The Side Effects of Dieting

Diet really is a four letter word. We all know they have plenty of drawbacks, but how many women do you know who haven’t been on at least one before?

Diet plans are often touted as being able to help us lose weight and get healthy. Some focus on calorie restriction, some carbs, and some portion control. Creators of these diet plans claim that theirs is the best. But with all the diet plan options out there, an estimated 60 percent of women are either obese or overweight. And it isn’t from lack of trying because 56.4 percent of American women that were surveyed between 2013 and 2016 reported that they tried losing weight in the last year. Though clearly, no one diet works for everyone — it has been reported that 95% of diets fail. Worst yet, most will regain the weight that they had lost within one to five years.

In the last few years, plans such as Keto, Paleo, Whole30, and Dukan diet have taken center stage. “Generally speaking, they are not a long term solution for keeping weight and excess body fat off,” says Tina Martini, fitness guru, naturopathic chef, and author of Delicious Medicine: The Healing Power of Food. “Often, you will put on more weight than you originally took off while following a trend diet.”

But other than the possibility of them not being useful for long term weight loss, are there other consequences to these diets? We share the side effects of the most popular diets.

Keto

The ketogenic diet, or keto diet, is a popular low carb, high fat diet. It’s based on the premise of eating a small number of carbs so that your body will burn fat for energy in a state known as ketosis. In essence, you are significantly lowering your intake of fruits, grains, vegetables, pasta, and rice and replacing them with high-fat foods and protein. “Ketosis is a dangerous condition that can do long term-damage to your overall health,” says Martini. “There is too much focus on adding additional fats,” she says. Other experts seem to be wary of the plan as well.

Moreover, in the latest U.S. News and World Report’s (USNWR) annual rankings of “Best Diets Overall,” keto landed at 38 out of 41. Additionally, there have been those who have complained of flu-like symptoms from low-carb diets. They report a lack of energy, nausea, stomach upset, and decreased mental function. These symptoms are often referred to as “keto flu.”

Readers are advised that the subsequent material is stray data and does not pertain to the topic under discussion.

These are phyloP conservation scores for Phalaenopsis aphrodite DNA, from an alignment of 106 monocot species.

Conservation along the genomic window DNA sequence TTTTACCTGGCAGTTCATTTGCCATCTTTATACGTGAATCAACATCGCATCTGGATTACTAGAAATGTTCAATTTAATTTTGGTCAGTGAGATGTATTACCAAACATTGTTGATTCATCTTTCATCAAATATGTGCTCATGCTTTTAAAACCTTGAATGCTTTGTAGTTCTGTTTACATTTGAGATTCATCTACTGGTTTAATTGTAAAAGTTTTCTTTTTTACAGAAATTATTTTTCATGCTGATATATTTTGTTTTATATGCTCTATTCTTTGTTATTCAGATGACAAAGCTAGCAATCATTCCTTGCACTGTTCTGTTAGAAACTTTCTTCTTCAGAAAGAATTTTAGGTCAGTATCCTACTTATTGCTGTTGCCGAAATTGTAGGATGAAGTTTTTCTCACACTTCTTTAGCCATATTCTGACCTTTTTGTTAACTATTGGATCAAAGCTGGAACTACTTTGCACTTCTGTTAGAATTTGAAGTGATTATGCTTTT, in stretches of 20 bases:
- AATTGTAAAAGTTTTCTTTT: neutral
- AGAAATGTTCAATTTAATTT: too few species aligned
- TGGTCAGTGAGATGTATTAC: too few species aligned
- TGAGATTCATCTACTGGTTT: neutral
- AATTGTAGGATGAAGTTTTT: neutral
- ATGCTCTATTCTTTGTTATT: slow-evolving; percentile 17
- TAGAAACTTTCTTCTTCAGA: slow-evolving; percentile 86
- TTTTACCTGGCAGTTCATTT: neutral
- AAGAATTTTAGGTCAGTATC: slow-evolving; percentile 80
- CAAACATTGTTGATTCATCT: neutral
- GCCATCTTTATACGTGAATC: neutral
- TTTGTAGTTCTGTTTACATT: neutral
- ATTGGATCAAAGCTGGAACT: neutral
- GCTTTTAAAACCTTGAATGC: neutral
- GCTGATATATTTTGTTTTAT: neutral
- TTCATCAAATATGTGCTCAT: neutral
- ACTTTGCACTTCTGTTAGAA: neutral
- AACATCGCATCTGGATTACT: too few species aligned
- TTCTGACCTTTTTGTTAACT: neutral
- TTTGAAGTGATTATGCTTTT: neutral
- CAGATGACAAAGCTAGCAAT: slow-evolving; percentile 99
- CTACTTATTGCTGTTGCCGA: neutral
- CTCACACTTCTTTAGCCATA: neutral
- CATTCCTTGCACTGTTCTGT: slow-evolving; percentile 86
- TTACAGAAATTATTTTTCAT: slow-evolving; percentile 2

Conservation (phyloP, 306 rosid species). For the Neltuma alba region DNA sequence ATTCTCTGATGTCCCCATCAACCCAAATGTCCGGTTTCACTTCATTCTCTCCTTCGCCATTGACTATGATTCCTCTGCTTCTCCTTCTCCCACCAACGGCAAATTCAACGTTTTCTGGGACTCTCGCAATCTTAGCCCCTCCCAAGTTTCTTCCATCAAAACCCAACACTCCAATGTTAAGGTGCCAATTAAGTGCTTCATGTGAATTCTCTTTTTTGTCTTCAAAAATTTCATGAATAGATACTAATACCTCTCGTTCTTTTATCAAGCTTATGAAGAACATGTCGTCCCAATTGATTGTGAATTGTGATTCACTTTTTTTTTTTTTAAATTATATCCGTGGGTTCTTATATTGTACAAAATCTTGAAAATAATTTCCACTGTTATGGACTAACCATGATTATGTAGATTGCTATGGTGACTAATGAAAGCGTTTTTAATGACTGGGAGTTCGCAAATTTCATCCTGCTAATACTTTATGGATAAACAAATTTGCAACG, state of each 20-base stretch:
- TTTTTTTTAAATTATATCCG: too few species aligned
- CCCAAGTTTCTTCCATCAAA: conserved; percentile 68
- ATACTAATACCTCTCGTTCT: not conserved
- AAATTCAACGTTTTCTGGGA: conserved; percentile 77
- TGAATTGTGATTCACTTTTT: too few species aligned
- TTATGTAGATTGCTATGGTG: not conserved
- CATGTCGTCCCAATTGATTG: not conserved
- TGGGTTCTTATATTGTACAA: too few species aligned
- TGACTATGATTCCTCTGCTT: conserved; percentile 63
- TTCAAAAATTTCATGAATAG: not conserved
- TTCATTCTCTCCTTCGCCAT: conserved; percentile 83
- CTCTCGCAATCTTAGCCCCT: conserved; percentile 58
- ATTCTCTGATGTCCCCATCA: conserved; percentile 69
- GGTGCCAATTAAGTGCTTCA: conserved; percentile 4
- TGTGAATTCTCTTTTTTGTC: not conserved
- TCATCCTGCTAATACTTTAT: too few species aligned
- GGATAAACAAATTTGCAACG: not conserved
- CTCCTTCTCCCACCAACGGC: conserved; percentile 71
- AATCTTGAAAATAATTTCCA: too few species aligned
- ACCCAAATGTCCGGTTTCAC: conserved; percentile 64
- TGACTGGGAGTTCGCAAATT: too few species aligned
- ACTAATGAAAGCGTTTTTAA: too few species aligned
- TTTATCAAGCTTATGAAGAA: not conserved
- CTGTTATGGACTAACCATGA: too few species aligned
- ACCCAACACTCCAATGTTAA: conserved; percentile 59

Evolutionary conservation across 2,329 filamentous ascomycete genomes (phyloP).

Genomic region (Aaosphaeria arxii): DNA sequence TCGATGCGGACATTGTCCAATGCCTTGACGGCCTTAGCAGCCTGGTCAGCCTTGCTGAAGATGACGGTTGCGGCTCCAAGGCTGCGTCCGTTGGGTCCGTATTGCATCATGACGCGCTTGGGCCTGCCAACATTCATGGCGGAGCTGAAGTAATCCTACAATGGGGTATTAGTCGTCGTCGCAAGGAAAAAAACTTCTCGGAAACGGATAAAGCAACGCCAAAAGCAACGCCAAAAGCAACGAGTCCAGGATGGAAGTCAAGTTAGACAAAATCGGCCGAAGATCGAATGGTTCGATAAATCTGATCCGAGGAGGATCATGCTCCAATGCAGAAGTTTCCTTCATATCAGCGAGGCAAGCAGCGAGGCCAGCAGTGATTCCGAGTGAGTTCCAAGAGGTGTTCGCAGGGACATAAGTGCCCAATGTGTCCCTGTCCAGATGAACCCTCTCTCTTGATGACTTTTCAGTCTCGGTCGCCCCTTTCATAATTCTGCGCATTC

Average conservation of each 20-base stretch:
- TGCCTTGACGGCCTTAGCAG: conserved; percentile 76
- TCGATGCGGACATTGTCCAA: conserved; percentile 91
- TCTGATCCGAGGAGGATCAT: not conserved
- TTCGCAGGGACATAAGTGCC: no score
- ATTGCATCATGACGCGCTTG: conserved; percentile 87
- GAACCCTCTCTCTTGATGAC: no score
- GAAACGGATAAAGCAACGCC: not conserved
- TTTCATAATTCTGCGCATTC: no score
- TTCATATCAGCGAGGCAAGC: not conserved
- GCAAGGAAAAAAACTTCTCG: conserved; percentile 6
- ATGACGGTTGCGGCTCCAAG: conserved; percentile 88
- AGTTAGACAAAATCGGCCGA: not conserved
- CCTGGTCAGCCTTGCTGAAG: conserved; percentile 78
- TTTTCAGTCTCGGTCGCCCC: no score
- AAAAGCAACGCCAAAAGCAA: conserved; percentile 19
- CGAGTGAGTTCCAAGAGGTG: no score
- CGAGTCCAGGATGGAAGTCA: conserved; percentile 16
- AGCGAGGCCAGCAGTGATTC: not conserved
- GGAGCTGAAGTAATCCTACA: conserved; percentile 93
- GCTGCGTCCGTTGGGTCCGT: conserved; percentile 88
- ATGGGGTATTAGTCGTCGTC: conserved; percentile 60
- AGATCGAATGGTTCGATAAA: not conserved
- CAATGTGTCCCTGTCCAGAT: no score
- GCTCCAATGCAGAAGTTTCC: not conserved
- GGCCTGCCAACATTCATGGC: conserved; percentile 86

Paleo

The foundation of the paleo diet is to eat foods based on what was presumed to be consumed during the Paleolithic era, an estimated 2.5 million to 10,000 years ago. The idea is to eliminate anything that a cave dweller might not have eaten such as refined sugar, dairy, legumes, and grains. Research has shown that the paleo diet can improve the effectiveness of insulin, which can lead to lowered insulin resistance, an essential factor in controlling diabetes. Alternately, it may also lead to low blood sugar (hypoglycemia), if you use certain glucose-lowering medications. Other side effects are bad breath, low energy, and diarrhea.

Whole30

The Whole30 diet ties with Keto on the USNWR’s rankings at 38.Yet, it’s still trendy — there are over 4 million hashtagged pictures on Instagram. The diet operates on the idea that our physical and mental health is tied to what we eat. Since the evidence isn’t clear cut as to which foods are the culprit, observers are asked to eliminate all traces of sugar, dairy, alcohol, and legumes for 30 days. Instead, you can eat meat, seafood, eggs, veggies, and fruits. At day 31, you should feel healthier and ready to reintroduce foods that were eliminated. Your body’s response to the re-introduced food should tell you which ones you need to avoid or limit. The diet’s promotion of meat consumption is its downfall. The American Institute for Cancer Research has recommended that you limit how much red meat you eat because of its link to colorectal cancer, which affects 1 in 24 women.

Dukan diet

The Dukan diet, which focuses on eating a lot of protein for weight loss over counting calories, ranks last on the USNWR list. It is broken into four phases that are a mixture of eating high protein with oat bran at the start with a gradual introduction of veggies and some carbs. “The biggest fad ever, nothing here says balance,” says Martini. The same concerns exist with this diet as with the other low carb, high protein plans. Martini suggests choosing a more rounded diet, such as the Mediterranean diet, which is number one on the USNWR list. To feel your best, she recommends that you, “Pick good fats, exercise, get outdoors, and eat small, consistent meals from a variety of foods close to nature.”

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